“It’s that important,” said Strickland, who is on the board of N.H. FastRoads, a public-private partnership that installed fiber connections from Rindge to Enfield in 2013. “A lot of people are not being served.”

Strickland believes Internet is an infrastructure necessity, just as roads or water systems are. But towns in New Hampshire are unable to bond for Internet projects.

RSA 33:3 does not allow municipalities to bond for Internet projects if a municipality is already served by an Internet provider. The Catch-22 is RSA 53-C mandates that municipalities must have a franchise agreement with a cable provider, which often is also an Internet provider. Rep. Peter Leishman (D-Peterborough) has said he is drafting legislation that would lift the agreement requirement.

While the EDA looks at ways of bringing high-speed Internet to all of Peterborough, the town is installing fiber-optic cables between the Town House and Fire and Police stations, explained GIS/IT Director Fash Farashahi. The project will cost about the town about $30,000, and the remainder will be paid for through an Emergency Management Performance Grant. Comcast currently serves municipal buildings, although Farashahi said the inconsistent upload speed makes it difficult to back up data on their network. If the town signed a contract with an ISP to lay the fiber-optic network, it would have to pay the ISP $700 a month for a five-year lease or $1,000 a month for a two-year lease, said Farashahi. The return on investment for the town do it itself was two years.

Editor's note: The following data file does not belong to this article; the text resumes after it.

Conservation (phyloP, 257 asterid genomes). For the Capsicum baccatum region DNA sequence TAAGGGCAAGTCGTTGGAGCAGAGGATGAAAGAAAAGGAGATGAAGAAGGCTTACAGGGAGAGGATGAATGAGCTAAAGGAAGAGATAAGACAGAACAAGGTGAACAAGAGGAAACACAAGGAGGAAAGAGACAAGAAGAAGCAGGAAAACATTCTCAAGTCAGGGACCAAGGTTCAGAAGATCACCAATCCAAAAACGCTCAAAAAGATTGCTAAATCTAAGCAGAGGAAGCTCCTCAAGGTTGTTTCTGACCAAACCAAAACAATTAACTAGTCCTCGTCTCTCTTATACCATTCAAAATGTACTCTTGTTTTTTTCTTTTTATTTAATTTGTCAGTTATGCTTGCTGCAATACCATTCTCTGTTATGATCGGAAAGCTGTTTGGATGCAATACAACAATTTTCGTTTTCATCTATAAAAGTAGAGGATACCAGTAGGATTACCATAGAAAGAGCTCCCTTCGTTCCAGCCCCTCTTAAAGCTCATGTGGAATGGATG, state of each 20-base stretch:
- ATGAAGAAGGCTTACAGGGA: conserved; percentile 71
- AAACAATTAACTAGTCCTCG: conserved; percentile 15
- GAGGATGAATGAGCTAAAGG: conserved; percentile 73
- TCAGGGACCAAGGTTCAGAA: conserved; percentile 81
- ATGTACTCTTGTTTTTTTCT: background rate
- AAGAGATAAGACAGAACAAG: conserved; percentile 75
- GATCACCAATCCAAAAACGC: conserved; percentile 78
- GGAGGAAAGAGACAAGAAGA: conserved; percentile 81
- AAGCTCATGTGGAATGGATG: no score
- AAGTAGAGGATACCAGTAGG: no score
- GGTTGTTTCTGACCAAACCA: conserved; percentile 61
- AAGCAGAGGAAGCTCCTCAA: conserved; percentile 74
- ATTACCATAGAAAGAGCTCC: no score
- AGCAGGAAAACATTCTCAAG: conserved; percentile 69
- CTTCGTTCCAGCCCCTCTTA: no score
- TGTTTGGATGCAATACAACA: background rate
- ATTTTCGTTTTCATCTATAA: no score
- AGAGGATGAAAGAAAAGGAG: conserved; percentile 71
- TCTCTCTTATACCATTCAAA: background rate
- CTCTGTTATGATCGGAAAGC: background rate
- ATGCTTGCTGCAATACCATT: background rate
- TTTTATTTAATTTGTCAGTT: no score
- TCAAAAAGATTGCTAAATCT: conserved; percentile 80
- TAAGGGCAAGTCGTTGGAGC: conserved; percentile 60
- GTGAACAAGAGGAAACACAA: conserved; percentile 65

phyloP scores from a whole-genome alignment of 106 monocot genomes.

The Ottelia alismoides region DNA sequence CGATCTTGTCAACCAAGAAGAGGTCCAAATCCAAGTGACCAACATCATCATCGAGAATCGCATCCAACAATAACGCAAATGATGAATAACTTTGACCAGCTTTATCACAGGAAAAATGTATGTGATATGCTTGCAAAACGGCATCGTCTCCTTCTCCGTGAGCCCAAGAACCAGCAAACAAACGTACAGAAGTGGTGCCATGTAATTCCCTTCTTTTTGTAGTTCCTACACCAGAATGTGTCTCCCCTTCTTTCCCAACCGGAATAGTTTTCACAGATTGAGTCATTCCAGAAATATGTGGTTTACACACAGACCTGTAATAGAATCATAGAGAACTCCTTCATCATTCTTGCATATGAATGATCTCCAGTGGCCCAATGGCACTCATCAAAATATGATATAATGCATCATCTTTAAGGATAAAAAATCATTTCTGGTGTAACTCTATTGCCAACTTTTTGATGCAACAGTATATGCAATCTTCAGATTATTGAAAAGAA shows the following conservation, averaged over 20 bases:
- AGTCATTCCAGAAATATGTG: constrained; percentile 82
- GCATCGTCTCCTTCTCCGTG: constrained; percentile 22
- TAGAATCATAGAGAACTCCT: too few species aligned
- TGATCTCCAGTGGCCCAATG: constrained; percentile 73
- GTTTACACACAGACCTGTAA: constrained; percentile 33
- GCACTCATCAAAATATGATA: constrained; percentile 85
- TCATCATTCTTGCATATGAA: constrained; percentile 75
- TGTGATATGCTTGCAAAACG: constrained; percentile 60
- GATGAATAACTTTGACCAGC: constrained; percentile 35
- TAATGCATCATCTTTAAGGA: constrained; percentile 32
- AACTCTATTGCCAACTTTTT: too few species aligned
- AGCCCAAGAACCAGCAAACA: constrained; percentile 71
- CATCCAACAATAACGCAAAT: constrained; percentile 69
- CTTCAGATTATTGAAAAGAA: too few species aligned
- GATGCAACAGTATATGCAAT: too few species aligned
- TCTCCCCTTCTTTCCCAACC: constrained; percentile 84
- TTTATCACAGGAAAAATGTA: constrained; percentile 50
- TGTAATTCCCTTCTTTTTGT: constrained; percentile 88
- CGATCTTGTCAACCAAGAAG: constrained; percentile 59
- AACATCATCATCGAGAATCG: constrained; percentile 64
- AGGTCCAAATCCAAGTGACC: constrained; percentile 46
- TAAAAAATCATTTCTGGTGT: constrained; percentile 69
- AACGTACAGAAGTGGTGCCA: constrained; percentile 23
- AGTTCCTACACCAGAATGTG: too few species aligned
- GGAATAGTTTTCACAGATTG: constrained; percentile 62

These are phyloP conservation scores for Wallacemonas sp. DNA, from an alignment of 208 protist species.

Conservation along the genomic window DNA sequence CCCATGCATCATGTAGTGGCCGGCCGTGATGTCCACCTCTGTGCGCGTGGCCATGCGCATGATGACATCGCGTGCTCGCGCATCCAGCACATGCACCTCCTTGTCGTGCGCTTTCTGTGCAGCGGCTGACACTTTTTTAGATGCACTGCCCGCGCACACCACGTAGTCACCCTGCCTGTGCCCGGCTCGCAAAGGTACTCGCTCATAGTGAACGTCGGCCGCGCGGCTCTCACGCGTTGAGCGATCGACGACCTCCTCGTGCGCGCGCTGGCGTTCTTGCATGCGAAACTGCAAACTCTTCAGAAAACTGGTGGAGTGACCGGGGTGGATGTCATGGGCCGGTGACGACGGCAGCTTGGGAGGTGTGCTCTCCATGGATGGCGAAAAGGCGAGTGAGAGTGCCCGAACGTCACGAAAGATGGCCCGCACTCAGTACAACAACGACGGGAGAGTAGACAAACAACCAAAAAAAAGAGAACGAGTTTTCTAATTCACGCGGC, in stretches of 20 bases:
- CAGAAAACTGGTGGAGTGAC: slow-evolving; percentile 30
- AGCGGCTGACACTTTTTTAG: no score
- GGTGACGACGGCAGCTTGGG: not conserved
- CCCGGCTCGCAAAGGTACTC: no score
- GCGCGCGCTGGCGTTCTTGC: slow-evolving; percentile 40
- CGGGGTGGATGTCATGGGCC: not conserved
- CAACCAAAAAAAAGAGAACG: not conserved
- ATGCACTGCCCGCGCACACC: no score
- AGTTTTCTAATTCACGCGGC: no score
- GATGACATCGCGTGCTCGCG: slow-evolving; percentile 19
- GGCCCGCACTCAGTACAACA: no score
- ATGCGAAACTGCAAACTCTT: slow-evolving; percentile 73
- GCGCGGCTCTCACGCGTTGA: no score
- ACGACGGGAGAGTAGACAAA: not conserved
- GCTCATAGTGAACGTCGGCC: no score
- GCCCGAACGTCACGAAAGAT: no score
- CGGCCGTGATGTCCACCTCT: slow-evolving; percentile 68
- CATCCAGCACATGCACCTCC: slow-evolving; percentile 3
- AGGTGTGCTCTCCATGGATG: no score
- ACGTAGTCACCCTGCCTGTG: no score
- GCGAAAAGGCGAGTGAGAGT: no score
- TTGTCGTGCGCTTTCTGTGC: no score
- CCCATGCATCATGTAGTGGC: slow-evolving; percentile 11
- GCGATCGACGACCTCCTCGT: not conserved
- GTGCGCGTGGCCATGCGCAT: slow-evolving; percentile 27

Microspec Corp. on Jaffrey Road chose not to pay to connect to the fiber-optic network, said IT Systems Engineer Thaddeus Rogers. They instead rely on Comcast’s business level Internet access, which allows uploads of 15 megabits a second. Rogers said that if Microspec continues to expand, the slower Internet speed could affect its ability to back up its information.

“15 megabits is really fast if you’re uploading a video to YouTube,” said Rogers. “If you’re trying to upload 300 gigabits to the cloud, it’s not as fast.”

Benji Rosen can be reached at 924-7172 ext. 228, or brosen@ledgertranscript.com. Follow him on Twitter @Benji_Rosen.